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I was reading a paper where the authors used the following notation: $||b - \mathbf{A}x||^2_D = (b - \mathbf{A}x)^t \mathbf{D} (b - \mathbf{A}x)$, where $\mathbf{D}$ is a diagonal matrix

I was curious about the subscript $D$ when taking the norm-2. Does this notation represent something special or is it just the author's way of expressing the quantity in the right hand side? Have you guys encountered this notation before?


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Yes, this is fairly standard notation with 'variable metric' methods of optimization. The expression above is the definition, except that $D$ is positive definite (otherwise it doesn't define a norm). – copper.hat May 25 '12 at 5:37
up vote 2 down vote accepted

I hope I understood the question correctly. I think the superscript $2$ is just supposed to mean "squared", it has nothing to do with the $2$-norm, and is just the author's way of expressing the right hand side. The reason the notation is natural is the following: given a diagonal matrix $D$ with positive entries, we can define an inner product by $$\langle x,y\rangle_D = x^TDy$$

Now every inner product $\langle \cdot, \cdot \rangle$ induces a norm by

$$\|x\| = \sqrt{\langle x, x \rangle }$$

or, in other words,

$$\|x\|^2 = \langle x, x \rangle$$

So what the author means is that the norm $\|x\|_D$ is defined by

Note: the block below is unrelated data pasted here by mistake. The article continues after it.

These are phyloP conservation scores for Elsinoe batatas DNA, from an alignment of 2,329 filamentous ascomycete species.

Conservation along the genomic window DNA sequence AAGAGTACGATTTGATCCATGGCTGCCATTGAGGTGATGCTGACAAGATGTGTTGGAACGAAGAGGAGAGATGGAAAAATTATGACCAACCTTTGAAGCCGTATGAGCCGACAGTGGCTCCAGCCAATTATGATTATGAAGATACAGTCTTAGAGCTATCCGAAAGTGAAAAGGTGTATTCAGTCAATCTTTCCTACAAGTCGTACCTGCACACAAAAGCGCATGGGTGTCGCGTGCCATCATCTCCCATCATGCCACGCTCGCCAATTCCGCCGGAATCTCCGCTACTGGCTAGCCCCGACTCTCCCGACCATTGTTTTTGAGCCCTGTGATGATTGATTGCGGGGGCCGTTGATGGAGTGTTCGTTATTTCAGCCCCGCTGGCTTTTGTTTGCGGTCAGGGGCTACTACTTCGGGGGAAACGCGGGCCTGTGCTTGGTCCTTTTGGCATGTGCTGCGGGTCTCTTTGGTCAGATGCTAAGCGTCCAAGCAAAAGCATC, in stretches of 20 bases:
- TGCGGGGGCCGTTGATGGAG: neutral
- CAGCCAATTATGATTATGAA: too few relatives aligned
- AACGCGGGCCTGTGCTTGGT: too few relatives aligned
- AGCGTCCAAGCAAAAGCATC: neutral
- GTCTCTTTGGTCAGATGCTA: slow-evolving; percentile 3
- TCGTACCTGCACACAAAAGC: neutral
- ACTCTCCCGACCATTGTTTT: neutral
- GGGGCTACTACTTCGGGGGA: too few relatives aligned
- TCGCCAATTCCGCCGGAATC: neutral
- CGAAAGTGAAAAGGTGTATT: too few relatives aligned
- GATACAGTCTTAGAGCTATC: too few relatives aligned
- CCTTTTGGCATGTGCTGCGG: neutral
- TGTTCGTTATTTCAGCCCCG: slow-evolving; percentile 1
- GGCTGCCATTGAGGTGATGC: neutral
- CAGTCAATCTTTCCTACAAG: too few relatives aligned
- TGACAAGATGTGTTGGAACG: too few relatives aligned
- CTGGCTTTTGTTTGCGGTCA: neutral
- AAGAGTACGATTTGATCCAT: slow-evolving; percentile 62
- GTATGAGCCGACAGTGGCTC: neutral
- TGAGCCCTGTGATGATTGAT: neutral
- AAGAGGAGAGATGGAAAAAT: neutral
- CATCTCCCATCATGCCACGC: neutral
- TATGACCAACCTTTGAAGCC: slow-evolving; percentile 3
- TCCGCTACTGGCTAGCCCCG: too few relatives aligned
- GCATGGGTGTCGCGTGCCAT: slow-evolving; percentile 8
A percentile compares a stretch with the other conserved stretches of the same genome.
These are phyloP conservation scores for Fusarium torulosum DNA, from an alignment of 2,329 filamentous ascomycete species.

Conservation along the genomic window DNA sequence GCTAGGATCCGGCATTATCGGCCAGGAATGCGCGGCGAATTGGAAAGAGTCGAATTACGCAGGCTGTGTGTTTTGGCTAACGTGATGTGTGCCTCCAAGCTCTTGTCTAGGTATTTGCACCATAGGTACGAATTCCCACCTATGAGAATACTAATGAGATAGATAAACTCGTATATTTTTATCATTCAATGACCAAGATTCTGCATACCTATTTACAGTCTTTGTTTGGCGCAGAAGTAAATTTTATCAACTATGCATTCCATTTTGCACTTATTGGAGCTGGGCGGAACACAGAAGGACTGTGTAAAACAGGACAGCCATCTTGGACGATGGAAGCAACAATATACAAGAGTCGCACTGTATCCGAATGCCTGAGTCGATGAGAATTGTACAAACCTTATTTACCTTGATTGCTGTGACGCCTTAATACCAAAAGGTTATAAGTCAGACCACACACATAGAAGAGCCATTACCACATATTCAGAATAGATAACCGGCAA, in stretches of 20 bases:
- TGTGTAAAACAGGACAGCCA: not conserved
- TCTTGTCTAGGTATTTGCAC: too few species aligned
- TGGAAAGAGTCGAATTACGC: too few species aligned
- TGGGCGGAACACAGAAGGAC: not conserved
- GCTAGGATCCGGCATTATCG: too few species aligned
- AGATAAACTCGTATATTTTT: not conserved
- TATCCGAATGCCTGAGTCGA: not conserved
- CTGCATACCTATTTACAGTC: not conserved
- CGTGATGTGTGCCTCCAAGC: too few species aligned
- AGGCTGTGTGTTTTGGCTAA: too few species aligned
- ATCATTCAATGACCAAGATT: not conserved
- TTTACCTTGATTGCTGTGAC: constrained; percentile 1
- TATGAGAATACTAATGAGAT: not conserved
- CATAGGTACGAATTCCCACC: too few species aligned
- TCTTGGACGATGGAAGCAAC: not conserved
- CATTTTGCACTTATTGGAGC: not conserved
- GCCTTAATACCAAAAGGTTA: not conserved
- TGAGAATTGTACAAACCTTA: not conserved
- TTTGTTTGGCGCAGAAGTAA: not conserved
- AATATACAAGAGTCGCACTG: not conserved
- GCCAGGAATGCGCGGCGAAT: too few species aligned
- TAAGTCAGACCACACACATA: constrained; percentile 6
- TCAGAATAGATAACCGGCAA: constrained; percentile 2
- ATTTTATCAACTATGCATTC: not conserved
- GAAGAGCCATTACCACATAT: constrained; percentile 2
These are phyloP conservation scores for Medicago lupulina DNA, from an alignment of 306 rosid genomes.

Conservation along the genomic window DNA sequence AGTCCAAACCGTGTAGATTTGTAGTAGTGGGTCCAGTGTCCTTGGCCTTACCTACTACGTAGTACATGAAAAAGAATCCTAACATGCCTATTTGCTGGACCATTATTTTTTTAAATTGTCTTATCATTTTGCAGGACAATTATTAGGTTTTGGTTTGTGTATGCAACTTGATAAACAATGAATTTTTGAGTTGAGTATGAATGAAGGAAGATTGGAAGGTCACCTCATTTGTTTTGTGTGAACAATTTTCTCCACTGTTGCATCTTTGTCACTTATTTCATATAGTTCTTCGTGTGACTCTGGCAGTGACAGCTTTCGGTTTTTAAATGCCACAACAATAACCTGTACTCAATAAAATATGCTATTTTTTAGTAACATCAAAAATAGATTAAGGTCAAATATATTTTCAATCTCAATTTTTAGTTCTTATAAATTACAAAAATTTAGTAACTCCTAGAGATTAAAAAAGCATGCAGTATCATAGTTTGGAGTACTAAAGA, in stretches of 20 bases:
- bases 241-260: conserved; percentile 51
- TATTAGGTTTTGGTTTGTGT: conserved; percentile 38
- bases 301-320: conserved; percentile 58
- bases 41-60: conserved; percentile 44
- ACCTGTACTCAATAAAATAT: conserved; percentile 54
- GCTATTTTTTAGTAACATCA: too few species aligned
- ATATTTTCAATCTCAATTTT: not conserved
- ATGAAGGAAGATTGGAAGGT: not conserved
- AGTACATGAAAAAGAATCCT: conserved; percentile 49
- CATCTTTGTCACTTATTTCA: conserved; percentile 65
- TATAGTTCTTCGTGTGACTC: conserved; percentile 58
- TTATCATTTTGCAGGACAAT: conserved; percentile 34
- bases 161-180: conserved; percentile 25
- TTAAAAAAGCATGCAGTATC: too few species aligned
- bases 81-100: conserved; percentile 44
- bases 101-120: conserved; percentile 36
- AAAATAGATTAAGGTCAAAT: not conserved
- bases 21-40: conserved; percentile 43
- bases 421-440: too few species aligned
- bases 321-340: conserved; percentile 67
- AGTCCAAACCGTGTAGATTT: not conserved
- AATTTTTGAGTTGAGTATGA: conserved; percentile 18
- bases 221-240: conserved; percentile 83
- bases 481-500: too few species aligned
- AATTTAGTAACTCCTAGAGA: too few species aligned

$$\|x\|_D = \sqrt{\langle x,y\rangle_D} = \sqrt{x^TDx}$$

or, to avoid the square root notation,

$$\|x\|_D^2 = x^TDx$$

I guess the only correlation to the $2$-norm is that both are induced by an inner product.

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Ok. I understand that the superscript 2 means "squared." I can also see why this expressions is natural. My only question was about the subscript $D$. I think your answer makes sense i.e the author defined the $||x||_D$ as $x^T D x$. I was just wondering if this operation had a particular name. Thanks! – Damian May 25 '12 at 4:35
@Damian OK. I'm not aware of any particular name for this. Maybe someone else knows though. – user12014 May 25 '12 at 4:46
One might extend this notation to any positive definite symmetric matrix in place of $\mathbf D$, which (for a finite dimensional real vector space) will give you an arbitrary inner product, and norm defined by such an inner product. Although it is not mentioned, I suppose $\mathbf D$ has only positive diagonal entries (so is positive definite), otherwhise it does not define an inner product or norm. – Marc van Leeuwen May 25 '12 at 4:47
Yes, you are right. The paper does mention that the elements of $\mathbf{D}$ are positive. So you are saying that $\mathbf{D}$ does not have to be diagonal, right? – Damian May 25 '12 at 4:49

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